Q&A with Eric Wilson, Basware’s VP of P2P: Can We Teach Machines to Get It Right 99% of the Time?

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In Part 1 of our conversation with Eric Wilson, VP of P2P at Basware, we dug into the links between data and AI — is data the be-all, end-all behind AI advancements? What does one do with the data once they get it? And how best to manage it?

“Capturing all the data is only one part of it,” Wilson noted. “The second thing is to actually make use of it.”

In this second installment, we get a bit beyond the data collection and management, and more into how context and eventual wisdom play into it — and whether those are even truly attainable.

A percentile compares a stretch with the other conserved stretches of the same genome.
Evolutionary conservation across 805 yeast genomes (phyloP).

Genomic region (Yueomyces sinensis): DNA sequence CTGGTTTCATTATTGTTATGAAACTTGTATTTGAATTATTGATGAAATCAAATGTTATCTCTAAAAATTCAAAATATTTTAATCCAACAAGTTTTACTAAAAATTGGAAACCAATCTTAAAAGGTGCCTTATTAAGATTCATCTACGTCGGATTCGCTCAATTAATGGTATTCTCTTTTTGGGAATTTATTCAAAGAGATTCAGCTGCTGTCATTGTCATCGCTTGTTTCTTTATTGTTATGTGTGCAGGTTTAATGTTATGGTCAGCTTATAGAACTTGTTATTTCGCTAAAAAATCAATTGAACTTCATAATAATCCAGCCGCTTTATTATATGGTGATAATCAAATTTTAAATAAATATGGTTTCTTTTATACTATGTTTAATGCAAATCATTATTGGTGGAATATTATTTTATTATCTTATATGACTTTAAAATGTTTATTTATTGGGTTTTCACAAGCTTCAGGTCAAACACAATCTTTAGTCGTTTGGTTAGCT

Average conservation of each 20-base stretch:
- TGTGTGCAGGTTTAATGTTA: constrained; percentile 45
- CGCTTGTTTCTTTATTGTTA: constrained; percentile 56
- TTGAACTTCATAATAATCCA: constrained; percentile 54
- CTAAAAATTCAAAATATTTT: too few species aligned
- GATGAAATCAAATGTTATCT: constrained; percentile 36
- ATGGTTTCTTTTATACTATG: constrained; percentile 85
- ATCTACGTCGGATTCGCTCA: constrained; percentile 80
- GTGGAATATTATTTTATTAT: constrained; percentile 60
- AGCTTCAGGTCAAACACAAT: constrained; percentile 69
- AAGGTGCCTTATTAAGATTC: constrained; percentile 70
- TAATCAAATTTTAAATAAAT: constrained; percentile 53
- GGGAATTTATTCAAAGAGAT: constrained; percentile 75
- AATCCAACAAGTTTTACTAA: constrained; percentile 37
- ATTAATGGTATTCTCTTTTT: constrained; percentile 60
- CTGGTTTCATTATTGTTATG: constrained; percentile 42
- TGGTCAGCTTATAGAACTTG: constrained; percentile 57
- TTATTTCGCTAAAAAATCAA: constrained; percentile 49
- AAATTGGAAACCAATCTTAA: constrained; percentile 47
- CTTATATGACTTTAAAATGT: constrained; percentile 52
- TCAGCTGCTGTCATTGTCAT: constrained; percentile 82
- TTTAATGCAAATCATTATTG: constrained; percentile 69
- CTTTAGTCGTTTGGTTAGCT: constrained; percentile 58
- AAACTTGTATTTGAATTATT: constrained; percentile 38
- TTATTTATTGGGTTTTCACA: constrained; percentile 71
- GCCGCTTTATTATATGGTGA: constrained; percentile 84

Spend Matters: Let’s say we’ve figured out how best to store and manage all these disparate pieces of buy-side and sell-side data. How are we then going to learn from this data fast enough to derive anything useful?

Eric Wilson: That's a good question. You and I, as human beings, are [not] going to do it, to be blunt. That is where we really take advantage of the power of artificial intelligence. You don't have the ability to crunch a million rows of data in a split second and then predict that you “should not issue this purchase order right now” — but the machine does. That's how we will use that data: by utilizing what is already available, honestly, for providers like Google and Amazon and a bunch of others plugging those technologies into a transactional process. Whether we're talking about within purchase-to-pay or CRM or ERP, plug it into the contextual process to actually make changes to how you're acting in real time. That's how we will make use of that data.